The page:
Understanding tritium retention localisation in nuclear fusion fuel systems – materials strand project

Supervisors: Philip Edmondson (lead – University of Manchester), Lee Margetts (University of Manchester) & Steven van Boxel (UKAEA).

Nuclear fusion power offers the potential to provide a clean and abundant supply of electricity, ensuring energy security as part of a balanced energy generation mix. Nuclear fusion results from the fusing together of two isotopes of hydrogen – deuterium and tritium – resulting in a large quantitify of energy. Whilst deuterium is in plentiful supply (commonly found in seawater), tritium is considerly more scarce and is also radioactive with a half life of ~12.3 years. For nuclear fusion power to be viable and sustainable, tritium must be bred (through interactions of Li-6 with energetic neutrons), cleaned and purified prior to re-injection back as fuel into the fusion reactor. As part of this fueling system it is necessary to keep track of and predict where the tritium is at all times across the different components to ensure the overall inventory of tritium across the plant does not go above regulatory levels, and that the tritium is available for use as a fuel.

A key scientific challenge associated with the tritium fuel cycle is the tritium migration and retention behaviour in a wide range of components and materials across the entire fuel cycle system. In particular, it is critical to understand what causes significant tritium rentention in different components and have the ability to predict the levels to which this occurs to monitor the overall tritium inventory for regulatory purposes. One part of the solution for this is tritium inventory modelling in which the transport of tritium across the plant is conducted using a variety of modelling tools and techniques that allow for researchers and engineers to predict where the tritium will reside at any given point in time. In order to build and utilise effective inventory modelling, a range of different models must be derived and brought together using novel modelling techniques, and be validated against robust experimental data. This proposed research project will seek to develop and use novel methods for modelling tritium movement through materials and components for tritium accountancy and inventory purposes, building upon models already available in the literature.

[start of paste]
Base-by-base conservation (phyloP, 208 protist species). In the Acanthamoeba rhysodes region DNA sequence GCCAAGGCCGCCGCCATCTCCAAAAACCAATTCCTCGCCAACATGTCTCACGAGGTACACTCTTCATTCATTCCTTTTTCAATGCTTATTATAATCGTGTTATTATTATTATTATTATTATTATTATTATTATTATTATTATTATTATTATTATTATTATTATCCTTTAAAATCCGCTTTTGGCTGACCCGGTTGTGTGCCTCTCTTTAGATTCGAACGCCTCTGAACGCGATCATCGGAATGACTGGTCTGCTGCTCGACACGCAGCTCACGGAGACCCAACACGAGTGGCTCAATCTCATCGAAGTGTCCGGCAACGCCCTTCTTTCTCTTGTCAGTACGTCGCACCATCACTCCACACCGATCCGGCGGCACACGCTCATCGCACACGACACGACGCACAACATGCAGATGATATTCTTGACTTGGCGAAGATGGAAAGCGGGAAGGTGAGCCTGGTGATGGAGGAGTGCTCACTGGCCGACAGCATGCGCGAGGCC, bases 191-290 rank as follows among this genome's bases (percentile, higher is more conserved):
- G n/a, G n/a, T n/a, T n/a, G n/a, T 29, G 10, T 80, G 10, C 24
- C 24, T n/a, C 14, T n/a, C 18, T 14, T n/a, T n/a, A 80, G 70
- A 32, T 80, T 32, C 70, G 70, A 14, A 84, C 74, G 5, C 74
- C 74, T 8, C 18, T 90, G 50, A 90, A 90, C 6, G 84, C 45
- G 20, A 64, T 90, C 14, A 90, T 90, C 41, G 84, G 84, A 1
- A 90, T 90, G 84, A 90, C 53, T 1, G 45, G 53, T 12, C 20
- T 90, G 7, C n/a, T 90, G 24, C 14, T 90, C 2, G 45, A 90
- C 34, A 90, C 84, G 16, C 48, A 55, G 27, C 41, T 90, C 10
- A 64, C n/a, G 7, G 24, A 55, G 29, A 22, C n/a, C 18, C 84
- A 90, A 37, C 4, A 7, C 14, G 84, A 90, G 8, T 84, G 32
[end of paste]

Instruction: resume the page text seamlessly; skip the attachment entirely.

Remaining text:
Throughout the project timeframe, there will be many opportunities to interact with colleagues at the UKAEA, and potential to spend periods of time working at the Culham site with tritium inventory modelling experts.

This project will mainly be based at Manchester, but will involve frequent visits and potentially extended visits to Culham. There will also be opportunities to travel for conferences and other collaborative visits to other research groups.

This project is offered by University of Manchester. For further information please contact: philip.edmondson@manchester.ac.uk